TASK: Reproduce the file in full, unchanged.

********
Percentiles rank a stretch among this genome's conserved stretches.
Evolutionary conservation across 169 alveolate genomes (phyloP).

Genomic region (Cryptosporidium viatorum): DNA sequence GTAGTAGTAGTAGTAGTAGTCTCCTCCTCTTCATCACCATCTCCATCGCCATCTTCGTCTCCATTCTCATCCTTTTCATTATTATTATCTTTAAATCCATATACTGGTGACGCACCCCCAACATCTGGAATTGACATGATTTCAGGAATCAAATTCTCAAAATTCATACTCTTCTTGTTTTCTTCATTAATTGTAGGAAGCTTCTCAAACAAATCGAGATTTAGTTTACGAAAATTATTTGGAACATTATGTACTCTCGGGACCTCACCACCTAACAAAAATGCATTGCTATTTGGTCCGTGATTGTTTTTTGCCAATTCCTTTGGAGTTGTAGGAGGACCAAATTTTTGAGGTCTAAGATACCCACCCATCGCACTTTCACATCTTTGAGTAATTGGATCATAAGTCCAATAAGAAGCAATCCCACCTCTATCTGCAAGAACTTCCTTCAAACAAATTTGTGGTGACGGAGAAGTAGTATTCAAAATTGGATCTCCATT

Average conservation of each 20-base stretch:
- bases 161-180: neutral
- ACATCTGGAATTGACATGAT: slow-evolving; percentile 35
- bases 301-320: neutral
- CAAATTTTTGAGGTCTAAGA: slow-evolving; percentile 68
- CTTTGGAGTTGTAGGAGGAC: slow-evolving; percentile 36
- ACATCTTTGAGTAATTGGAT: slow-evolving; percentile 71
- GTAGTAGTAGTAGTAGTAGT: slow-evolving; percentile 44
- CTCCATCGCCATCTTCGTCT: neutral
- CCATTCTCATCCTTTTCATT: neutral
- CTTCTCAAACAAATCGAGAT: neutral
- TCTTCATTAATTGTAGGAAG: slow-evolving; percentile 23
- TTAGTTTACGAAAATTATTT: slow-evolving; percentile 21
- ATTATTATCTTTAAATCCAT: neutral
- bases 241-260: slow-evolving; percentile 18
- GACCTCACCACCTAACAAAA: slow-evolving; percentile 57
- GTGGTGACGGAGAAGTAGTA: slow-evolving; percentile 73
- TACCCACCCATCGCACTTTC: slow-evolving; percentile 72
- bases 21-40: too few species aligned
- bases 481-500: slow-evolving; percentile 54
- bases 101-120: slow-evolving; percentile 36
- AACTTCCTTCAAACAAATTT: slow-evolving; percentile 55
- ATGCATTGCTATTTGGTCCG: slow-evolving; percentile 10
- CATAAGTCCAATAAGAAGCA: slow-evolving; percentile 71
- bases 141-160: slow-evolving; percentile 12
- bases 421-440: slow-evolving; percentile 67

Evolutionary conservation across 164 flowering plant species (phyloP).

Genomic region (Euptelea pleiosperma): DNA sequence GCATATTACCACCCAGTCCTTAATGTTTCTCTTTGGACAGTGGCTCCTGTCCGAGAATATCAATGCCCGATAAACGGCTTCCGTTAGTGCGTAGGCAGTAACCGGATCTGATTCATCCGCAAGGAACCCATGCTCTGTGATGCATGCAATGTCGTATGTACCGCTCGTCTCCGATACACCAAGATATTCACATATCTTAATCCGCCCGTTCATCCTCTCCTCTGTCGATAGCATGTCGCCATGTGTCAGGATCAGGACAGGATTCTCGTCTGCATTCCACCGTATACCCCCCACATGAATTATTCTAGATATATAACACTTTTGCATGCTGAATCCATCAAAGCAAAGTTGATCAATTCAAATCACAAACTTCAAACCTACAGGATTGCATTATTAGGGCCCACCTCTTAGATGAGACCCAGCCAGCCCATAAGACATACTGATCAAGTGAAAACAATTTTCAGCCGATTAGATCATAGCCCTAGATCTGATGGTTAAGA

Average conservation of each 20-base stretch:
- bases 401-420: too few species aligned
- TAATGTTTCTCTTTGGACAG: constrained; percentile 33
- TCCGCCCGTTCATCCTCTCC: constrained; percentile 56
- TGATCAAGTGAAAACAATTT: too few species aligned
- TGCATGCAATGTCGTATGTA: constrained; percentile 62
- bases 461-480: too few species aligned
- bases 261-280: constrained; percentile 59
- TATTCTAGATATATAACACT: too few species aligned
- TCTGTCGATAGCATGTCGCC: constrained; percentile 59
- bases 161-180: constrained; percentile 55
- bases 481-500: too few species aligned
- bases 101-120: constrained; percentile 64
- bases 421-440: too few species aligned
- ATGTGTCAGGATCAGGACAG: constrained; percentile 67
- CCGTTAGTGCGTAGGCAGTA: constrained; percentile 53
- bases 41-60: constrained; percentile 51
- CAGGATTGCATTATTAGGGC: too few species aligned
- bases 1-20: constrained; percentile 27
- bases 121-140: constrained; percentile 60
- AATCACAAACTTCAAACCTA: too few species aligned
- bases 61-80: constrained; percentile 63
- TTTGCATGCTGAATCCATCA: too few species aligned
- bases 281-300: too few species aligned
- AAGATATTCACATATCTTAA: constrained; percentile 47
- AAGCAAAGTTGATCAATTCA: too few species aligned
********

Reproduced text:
Percentiles rank a stretch among this genome's conserved stretches.
Evolutionary conservation across 169 alveolate genomes (phyloP).

Genomic region (Cryptosporidium viatorum): DNA sequence GTAGTAGTAGTAGTAGTAGTCTCCTCCTCTTCATCACCATCTCCATCGCCATCTTCGTCTCCATTCTCATCCTTTTCATTATTATTATCTTTAAATCCATATACTGGTGACGCACCCCCAACATCTGGAATTGACATGATTTCAGGAATCAAATTCTCAAAATTCATACTCTTCTTGTTTTCTTCATTAATTGTAGGAAGCTTCTCAAACAAATCGAGATTTAGTTTACGAAAATTATTTGGAACATTATGTACTCTCGGGACCTCACCACCTAACAAAAATGCATTGCTATTTGGTCCGTGATTGTTTTTTGCCAATTCCTTTGGAGTTGTAGGAGGACCAAATTTTTGAGGTCTAAGATACCCACCCATCGCACTTTCACATCTTTGAGTAATTGGATCATAAGTCCAATAAGAAGCAATCCCACCTCTATCTGCAAGAACTTCCTTCAAACAAATTTGTGGTGACGGAGAAGTAGTATTCAAAATTGGATCTCCATT

Average conservation of each 20-base stretch:
- bases 161-180: neutral
- ACATCTGGAATTGACATGAT: slow-evolving; percentile 35
- bases 301-320: neutral
- CAAATTTTTGAGGTCTAAGA: slow-evolving; percentile 68
- CTTTGGAGTTGTAGGAGGAC: slow-evolving; percentile 36
- ACATCTTTGAGTAATTGGAT: slow-evolving; percentile 71
- GTAGTAGTAGTAGTAGTAGT: slow-evolving; percentile 44
- CTCCATCGCCATCTTCGTCT: neutral
- CCATTCTCATCCTTTTCATT: neutral
- CTTCTCAAACAAATCGAGAT: neutral
- TCTTCATTAATTGTAGGAAG: slow-evolving; percentile 23
- TTAGTTTACGAAAATTATTT: slow-evolving; percentile 21
- ATTATTATCTTTAAATCCAT: neutral
- bases 241-260: slow-evolving; percentile 18
- GACCTCACCACCTAACAAAA: slow-evolving; percentile 57
- GTGGTGACGGAGAAGTAGTA: slow-evolving; percentile 73
- TACCCACCCATCGCACTTTC: slow-evolving; percentile 72
- bases 21-40: too few species aligned
- bases 481-500: slow-evolving; percentile 54
- bases 101-120: slow-evolving; percentile 36
- AACTTCCTTCAAACAAATTT: slow-evolving; percentile 55
- ATGCATTGCTATTTGGTCCG: slow-evolving; percentile 10
- CATAAGTCCAATAAGAAGCA: slow-evolving; percentile 71
- bases 141-160: slow-evolving; percentile 12
- bases 421-440: slow-evolving; percentile 67

Evolutionary conservation across 164 flowering plant species (phyloP).

Genomic region (Euptelea pleiosperma): DNA sequence GCATATTACCACCCAGTCCTTAATGTTTCTCTTTGGACAGTGGCTCCTGTCCGAGAATATCAATGCCCGATAAACGGCTTCCGTTAGTGCGTAGGCAGTAACCGGATCTGATTCATCCGCAAGGAACCCATGCTCTGTGATGCATGCAATGTCGTATGTACCGCTCGTCTCCGATACACCAAGATATTCACATATCTTAATCCGCCCGTTCATCCTCTCCTCTGTCGATAGCATGTCGCCATGTGTCAGGATCAGGACAGGATTCTCGTCTGCATTCCACCGTATACCCCCCACATGAATTATTCTAGATATATAACACTTTTGCATGCTGAATCCATCAAAGCAAAGTTGATCAATTCAAATCACAAACTTCAAACCTACAGGATTGCATTATTAGGGCCCACCTCTTAGATGAGACCCAGCCAGCCCATAAGACATACTGATCAAGTGAAAACAATTTTCAGCCGATTAGATCATAGCCCTAGATCTGATGGTTAAGA

Average conservation of each 20-base stretch:
- bases 401-420: too few species aligned
- TAATGTTTCTCTTTGGACAG: constrained; percentile 33
- TCCGCCCGTTCATCCTCTCC: constrained; percentile 56
- TGATCAAGTGAAAACAATTT: too few species aligned
- TGCATGCAATGTCGTATGTA: constrained; percentile 62
- bases 461-480: too few species aligned
- bases 261-280: constrained; percentile 59
- TATTCTAGATATATAACACT: too few species aligned
- TCTGTCGATAGCATGTCGCC: constrained; percentile 59
- bases 161-180: constrained; percentile 55
- bases 481-500: too few species aligned
- bases 101-120: constrained; percentile 64
- bases 421-440: too few species aligned
- ATGTGTCAGGATCAGGACAG: constrained; percentile 67
- CCGTTAGTGCGTAGGCAGTA: constrained; percentile 53
- bases 41-60: constrained; percentile 51
- CAGGATTGCATTATTAGGGC: too few species aligned
- bases 1-20: constrained; percentile 27
- bases 121-140: constrained; percentile 60
- AATCACAAACTTCAAACCTA: too few species aligned
- bases 61-80: constrained; percentile 63
- TTTGCATGCTGAATCCATCA: too few species aligned
- bases 281-300: too few species aligned
- AAGATATTCACATATCTTAA: constrained; percentile 47
- AAGCAAAGTTGATCAATTCA: too few species aligned